United States: Top 10 Practice Tips: Debt Tender Offers

The following 10 practice points are intended to help you in assisting an issuer with a  proposed debt tender offer for cash. Often, issuers of debt securities seek to manage their liabilities through liability management transactions, including debt tender offers  for cash. A cash tender offer consists of a public offer by the issuer to purchase all or a portion of the outstanding principal amount of the relevant debt securities from the  holders at a price, and subject to conditions, set forth in the issuer's offer to purchase.

1. Consider whether the issuer has enough cash and whether there are more effective liability management alternatives.

Prior to undertaking a debt tender offer for cash, an issuer will need to determine whether it has sufficient cash on hand

to effect the repurchases. If an issuer does not have enough cash on hand or views the use of cash to effect a tender offer as an inefficient alternative under the circumstances, the issuer may consider a liability management transaction that does not require deploying cash, such as an exchange offer. In an exchange offer, the issuer offers to exchange new debt securities for certain of its outstanding debt securities. This approach would allow the issuer to achieve a similar result as a debt tender offer by purchasing its outstanding debt securities for non-cash consideration in the form of new securities, thereby obviating the need to deploy cash.

2. Determine whether the class of debt securities is widely held.

In connection with choosing the appropriate liability management approach, the issuer should consider whether the debt securities are widely held as well as the status (retail versus institutional) and location of the holders. If the debt securities are widely held, privately negotiated or open market purchases may not be efficient for an issuer. In such  a situation, a tender offer may be the best way to restructure the issuer's indebtedness. A tender offer allows an issuer  to approach or make an offer to all of the holders of a series of its debt securities. Because tender offers do not have to close until specified (and disclosed) conditions are satisfied (including, in some cases, receipt of consents from debt holders to modify the terms of the debt securities that remain outstanding, completion of any necessary financing for the tender offer and receipt of other necessary consents from third parties), it may be possible to conduct a tender offer and achieve the issuer's objectives.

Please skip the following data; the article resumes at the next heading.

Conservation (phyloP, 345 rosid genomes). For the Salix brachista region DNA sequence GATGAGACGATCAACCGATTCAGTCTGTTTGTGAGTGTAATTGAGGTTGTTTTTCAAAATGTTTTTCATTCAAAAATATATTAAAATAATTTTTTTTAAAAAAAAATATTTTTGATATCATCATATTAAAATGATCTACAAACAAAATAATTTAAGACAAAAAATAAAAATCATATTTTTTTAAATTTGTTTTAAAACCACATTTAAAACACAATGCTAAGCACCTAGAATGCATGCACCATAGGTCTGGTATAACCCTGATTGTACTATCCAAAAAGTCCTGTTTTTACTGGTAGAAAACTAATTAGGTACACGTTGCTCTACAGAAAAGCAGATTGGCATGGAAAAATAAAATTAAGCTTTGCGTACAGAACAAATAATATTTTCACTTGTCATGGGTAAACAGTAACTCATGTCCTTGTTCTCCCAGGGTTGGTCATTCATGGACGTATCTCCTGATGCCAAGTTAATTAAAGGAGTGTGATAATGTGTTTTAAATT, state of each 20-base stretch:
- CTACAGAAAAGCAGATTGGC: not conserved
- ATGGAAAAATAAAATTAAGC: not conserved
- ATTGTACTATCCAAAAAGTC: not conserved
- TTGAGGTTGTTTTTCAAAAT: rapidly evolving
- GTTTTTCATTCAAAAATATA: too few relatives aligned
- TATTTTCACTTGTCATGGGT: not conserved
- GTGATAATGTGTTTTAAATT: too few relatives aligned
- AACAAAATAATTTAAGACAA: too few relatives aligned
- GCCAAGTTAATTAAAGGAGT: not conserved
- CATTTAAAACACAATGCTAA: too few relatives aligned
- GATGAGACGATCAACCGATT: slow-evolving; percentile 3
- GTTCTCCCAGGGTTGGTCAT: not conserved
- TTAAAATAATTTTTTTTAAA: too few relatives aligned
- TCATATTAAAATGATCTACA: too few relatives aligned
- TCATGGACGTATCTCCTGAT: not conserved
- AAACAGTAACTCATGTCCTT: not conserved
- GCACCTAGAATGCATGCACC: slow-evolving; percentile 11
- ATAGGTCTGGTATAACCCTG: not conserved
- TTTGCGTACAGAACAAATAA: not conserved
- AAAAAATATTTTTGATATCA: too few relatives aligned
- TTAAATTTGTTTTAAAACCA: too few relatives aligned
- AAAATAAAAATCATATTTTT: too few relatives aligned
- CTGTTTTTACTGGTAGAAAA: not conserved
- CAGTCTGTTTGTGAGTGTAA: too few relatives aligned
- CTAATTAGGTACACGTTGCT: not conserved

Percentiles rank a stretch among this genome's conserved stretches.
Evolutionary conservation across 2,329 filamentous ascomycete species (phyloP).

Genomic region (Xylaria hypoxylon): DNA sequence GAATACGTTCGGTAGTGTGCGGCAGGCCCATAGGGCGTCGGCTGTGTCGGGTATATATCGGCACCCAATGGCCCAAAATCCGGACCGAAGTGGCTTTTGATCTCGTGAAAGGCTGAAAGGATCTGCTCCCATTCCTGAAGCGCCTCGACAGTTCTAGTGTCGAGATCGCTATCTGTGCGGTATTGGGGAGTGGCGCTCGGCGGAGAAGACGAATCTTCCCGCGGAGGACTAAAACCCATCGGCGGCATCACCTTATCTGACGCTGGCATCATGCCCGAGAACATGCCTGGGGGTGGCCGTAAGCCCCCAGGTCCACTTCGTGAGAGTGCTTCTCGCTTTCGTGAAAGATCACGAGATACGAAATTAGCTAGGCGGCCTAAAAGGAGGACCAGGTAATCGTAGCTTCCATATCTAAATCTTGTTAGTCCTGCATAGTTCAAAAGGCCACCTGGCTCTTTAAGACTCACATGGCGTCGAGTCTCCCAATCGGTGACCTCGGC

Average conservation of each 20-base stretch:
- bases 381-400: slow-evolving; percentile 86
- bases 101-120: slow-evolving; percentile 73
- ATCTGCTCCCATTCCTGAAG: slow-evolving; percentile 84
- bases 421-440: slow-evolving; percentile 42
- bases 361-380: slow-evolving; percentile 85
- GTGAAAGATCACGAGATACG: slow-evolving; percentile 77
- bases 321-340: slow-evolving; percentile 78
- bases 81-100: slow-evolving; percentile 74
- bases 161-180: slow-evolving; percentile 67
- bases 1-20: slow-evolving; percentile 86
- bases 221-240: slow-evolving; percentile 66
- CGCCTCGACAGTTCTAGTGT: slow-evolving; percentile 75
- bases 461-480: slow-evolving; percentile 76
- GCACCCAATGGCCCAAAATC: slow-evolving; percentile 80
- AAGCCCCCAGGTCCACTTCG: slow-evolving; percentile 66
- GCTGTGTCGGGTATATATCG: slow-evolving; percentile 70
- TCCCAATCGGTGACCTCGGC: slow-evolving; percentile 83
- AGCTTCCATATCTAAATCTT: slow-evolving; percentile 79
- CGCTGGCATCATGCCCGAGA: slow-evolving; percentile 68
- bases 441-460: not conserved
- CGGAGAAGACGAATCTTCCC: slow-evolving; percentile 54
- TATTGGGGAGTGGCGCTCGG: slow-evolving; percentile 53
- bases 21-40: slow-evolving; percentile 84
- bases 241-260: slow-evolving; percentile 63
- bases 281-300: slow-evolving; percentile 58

3. Consider whether the tender offer rules would apply.

A key consideration in formulating a liability management strategy is the extent to which the Securities and Exchange Commission's (SEC) tender offer rules apply to the contemplated transaction, given that these rules affect the manner in which the transaction must be conducted. The tender offer rules can apply when a company is offering securities and/or cash for its outstanding securities, and the level of regulation of the offer (in terms of timing and mandated procedural protections) varies depending on the type of security that is the subject of the offer and whether certain conditions necessary for an abbreviated process  are satisfied.

An issuer repurchasing its debt securities, either in privately negotiated transactions or in open market purchases runs the risk that it may inadvertently trigger the SEC's tender offer rules. The term "tender offer" is not specifically defined in statute or in the SEC's regulations. The lack of a specific definition has permitted the SEC and the courts to apply  the tender offer rules to a broad range of transactions.  Any analysis of whether an offer constitutes a tender  offer begins with the often-cited eight-factor test in the Wellman v Dickinson case: